Barking up the wrong tree

By Prafull Goradia

Last month, All India Majlis-e-Ittehadul Muslimeen chief Asaduddin Owaisi demanded to know the number of Muslims in the Armed Forces. Earlier, he had asked for Darul Qazas (Sharia’h courts) in every district to be recognised by the Government. Soon thereafter, Deputy Grand Mufti of Srinagar, Nasir-ul-Islam, insisted on the same facility of Darul Qazas. He went on to say that if they were not granted, Muslims would be justified in asking a separate homeland, which means another Pakistan. This has caused a great deal of apprehension in the rest of India.

When the Indian Penal Code and the Criminal Procedure Code were introduced in the 19th century, the British rulers had abolished the Qazas. A resurrection of these communal courts will damage the country’s secular fabric. Moreover, the Qazas would be tantamount to being Islamic enclaves within the Indian republic, a state within a state. In other words, India would become a half sovereign state.

The question of representation of respective communities in the Armed Forces was thoroughly examined by BR Ambedkar on the morrow of March 1940, when at Lahore, the League passed the Pakistan Resolution. His findings and comments merit careful reading even today:

“Hindus have a difficult choice to make: To have a safe Army or a safe border? Is it in their interest to insist that Muslim India should remain part of India so that they may have a safe border, or is it in their interest to welcome its separation from India so that they may have a safe Army? Which is better for the Hindus? Should the musalmans be without and against or should they be within and against? If the question is asked of any prudent man, there will be only one answer, namely, that if the musalmans are to be against the Hindus, it is better that they should be without and against, rather than within and against. Indeed, it is a consummation devoutly to be wished that the Muslims should be without. That is the only way of getting rid of the Muslim preponderance in the Indian Army.”

“How can it be brought about? Here again, there is only one way to bring it about and that is to support the scheme for creating Pakistan. Once Pakistan is created, Hindustan, having ample resources of men and money, can have an Army which it can call its own and there will be nobody to dictate as to how it should be used and against whom it should be used. The defence of Hindustan, far from being weakened by the creation of Pakistan, will be infinitely improved by it. The Pakistan area, which is the main recruiting ground of the present Indian Army, contributes very little to the central exchequer.” (Pakistan or The Partition of India, reprinted by the Government of Maharashtra, 1990).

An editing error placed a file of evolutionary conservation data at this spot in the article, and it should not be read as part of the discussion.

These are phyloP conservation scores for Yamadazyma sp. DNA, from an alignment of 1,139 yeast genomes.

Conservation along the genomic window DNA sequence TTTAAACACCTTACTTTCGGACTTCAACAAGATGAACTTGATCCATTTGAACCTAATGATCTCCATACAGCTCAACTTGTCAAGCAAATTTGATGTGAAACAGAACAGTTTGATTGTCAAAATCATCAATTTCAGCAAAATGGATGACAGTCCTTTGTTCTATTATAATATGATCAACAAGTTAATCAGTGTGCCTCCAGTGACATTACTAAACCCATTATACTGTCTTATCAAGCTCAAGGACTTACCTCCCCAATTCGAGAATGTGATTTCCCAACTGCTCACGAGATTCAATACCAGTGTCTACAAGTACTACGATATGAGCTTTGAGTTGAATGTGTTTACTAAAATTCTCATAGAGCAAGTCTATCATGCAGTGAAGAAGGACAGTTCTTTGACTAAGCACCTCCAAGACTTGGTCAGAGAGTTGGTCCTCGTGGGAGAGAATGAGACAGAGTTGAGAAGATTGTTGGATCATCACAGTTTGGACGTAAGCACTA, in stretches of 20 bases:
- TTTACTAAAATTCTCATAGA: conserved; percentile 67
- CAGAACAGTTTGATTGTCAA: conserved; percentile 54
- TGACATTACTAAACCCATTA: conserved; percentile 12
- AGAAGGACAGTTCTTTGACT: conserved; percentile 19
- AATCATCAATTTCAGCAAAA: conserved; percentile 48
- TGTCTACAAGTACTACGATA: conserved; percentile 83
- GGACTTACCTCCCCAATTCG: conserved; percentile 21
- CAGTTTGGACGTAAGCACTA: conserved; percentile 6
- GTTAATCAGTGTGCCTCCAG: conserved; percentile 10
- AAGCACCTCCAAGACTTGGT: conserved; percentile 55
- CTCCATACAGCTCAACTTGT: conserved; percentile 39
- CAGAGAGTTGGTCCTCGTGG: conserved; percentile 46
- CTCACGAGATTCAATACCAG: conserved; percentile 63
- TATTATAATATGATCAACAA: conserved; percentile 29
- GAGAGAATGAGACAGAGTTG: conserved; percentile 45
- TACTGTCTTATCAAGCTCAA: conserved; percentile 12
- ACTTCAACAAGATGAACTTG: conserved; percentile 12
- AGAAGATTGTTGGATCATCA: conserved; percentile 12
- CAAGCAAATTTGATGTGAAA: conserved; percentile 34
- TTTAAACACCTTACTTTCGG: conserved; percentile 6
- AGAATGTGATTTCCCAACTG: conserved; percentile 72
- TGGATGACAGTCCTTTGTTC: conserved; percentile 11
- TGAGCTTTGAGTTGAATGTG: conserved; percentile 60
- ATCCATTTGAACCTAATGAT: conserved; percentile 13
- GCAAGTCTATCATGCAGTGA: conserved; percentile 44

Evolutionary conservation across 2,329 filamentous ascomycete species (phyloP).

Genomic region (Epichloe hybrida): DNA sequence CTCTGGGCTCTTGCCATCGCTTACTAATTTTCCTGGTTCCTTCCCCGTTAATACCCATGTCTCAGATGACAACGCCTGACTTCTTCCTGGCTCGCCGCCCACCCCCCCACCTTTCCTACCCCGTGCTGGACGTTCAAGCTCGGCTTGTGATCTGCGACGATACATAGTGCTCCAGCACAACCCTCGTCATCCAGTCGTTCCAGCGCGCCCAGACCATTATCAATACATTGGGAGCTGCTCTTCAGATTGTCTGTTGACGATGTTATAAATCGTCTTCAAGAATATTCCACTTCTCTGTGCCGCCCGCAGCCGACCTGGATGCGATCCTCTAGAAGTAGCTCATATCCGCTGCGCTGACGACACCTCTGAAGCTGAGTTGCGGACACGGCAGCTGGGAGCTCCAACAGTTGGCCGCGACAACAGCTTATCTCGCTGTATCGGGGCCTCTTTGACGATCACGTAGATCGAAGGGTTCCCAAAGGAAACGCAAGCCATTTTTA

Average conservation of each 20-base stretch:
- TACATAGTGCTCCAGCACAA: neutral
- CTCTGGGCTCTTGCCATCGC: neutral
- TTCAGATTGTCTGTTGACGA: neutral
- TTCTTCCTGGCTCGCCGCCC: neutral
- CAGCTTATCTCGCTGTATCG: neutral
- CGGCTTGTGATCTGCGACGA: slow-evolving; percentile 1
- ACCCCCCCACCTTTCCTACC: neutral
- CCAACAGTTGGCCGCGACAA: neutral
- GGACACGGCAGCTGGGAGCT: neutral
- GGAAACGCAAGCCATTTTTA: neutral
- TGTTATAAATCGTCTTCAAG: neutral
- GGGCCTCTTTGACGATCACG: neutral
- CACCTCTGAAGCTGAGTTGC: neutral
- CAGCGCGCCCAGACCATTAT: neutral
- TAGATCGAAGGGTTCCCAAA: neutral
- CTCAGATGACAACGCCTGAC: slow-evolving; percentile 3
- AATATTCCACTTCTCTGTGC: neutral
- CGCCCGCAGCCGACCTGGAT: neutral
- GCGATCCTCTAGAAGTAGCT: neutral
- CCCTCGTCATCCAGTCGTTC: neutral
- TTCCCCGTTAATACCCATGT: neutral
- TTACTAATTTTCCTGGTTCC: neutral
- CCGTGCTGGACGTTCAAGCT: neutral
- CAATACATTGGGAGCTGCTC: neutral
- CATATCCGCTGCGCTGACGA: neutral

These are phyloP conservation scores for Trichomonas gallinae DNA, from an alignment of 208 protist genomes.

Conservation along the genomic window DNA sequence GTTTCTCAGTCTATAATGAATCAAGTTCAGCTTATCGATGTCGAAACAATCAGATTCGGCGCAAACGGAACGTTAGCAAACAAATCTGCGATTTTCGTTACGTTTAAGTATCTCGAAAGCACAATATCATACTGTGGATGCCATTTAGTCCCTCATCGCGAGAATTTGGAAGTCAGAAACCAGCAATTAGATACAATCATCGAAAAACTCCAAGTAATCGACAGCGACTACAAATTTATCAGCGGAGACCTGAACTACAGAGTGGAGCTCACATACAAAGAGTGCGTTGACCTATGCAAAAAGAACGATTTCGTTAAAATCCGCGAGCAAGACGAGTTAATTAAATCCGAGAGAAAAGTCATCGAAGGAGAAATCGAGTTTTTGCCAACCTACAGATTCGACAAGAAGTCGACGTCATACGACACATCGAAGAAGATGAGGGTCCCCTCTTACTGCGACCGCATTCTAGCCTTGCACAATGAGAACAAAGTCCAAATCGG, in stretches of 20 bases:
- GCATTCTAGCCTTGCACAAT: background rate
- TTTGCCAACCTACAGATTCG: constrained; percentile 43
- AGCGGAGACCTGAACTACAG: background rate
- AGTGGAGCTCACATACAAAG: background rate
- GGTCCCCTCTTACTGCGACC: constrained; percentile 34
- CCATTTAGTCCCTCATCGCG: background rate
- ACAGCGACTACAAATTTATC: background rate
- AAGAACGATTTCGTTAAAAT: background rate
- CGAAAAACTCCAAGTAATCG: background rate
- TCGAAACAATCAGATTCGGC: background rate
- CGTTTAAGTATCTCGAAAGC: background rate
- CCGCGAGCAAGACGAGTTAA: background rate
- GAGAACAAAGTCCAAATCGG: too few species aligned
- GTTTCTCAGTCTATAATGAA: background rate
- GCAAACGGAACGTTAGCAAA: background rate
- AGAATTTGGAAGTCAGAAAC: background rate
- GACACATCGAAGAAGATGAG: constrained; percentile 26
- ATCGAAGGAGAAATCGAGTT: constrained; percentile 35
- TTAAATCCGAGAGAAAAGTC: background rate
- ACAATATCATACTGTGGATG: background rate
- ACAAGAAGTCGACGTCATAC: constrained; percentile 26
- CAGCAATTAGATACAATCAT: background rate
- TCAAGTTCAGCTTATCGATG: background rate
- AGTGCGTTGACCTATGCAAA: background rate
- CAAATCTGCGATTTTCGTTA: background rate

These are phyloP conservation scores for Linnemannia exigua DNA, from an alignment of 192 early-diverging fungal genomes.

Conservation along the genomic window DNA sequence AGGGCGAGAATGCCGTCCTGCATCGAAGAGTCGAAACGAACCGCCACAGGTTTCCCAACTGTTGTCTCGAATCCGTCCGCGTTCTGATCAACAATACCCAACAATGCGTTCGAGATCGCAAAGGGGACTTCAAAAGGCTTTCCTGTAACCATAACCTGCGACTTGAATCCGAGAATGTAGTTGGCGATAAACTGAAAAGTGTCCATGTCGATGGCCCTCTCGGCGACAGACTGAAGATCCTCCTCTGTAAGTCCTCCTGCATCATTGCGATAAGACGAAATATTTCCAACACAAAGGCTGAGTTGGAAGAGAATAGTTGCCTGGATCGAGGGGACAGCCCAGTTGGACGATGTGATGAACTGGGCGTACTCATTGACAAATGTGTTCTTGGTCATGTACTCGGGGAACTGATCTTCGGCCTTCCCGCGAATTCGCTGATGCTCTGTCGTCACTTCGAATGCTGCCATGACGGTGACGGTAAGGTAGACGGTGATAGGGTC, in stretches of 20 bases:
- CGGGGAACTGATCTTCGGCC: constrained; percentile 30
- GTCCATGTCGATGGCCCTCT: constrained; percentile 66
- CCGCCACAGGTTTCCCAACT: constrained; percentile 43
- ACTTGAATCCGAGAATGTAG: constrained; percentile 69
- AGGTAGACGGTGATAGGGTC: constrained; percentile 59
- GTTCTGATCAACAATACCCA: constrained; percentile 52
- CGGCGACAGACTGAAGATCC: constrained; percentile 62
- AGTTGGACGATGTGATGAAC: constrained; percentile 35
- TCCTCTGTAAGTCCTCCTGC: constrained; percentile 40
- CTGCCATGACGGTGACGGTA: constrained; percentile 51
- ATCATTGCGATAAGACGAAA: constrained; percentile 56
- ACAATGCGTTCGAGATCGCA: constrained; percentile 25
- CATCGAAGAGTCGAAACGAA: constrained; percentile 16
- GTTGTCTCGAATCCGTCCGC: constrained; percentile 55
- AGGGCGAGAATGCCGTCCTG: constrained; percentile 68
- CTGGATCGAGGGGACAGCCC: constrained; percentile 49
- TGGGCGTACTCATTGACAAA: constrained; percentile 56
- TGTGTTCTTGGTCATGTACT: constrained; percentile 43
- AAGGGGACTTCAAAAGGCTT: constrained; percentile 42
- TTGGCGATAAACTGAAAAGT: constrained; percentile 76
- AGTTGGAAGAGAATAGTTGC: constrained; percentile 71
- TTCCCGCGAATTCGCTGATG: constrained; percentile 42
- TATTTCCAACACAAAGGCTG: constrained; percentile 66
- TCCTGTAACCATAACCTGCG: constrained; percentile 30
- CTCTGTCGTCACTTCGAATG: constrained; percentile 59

One of the committees appointed by former Prime Minister Manmohan Singh was the one headed by Justice Rajinder Sachar; he had asked for the same information and the Government was willing to provide for it. But the Chiefs of Staff of the three services refused to do so on grounds of national security. Even in the British era, once recruited, there was no counting as to who is a Hindu or Sikh or a Muslim. How can sectarian soldiers fight in the face of the enemy? That tradition has been consistently sustained in post-independent Indian Armed Forces.

It would be relevant to recall here that the Khilafat Committee formed on the morrow of World War I in 1919, and presided over by Mahatma Gandhi, to save the Caliph on his throne, endorsed that Muslim soldiers would not fight if India was invaded by a Muslim Army, say from Afghanistan. The Muslim League headed by MA Jinnah further endorsed this contention. It is to the credit of our Army after the Independence to have abolished such communal ideas. Does Owaisi for his unsavoury political motives want to reawaken the obsolete Khilafat sentiments?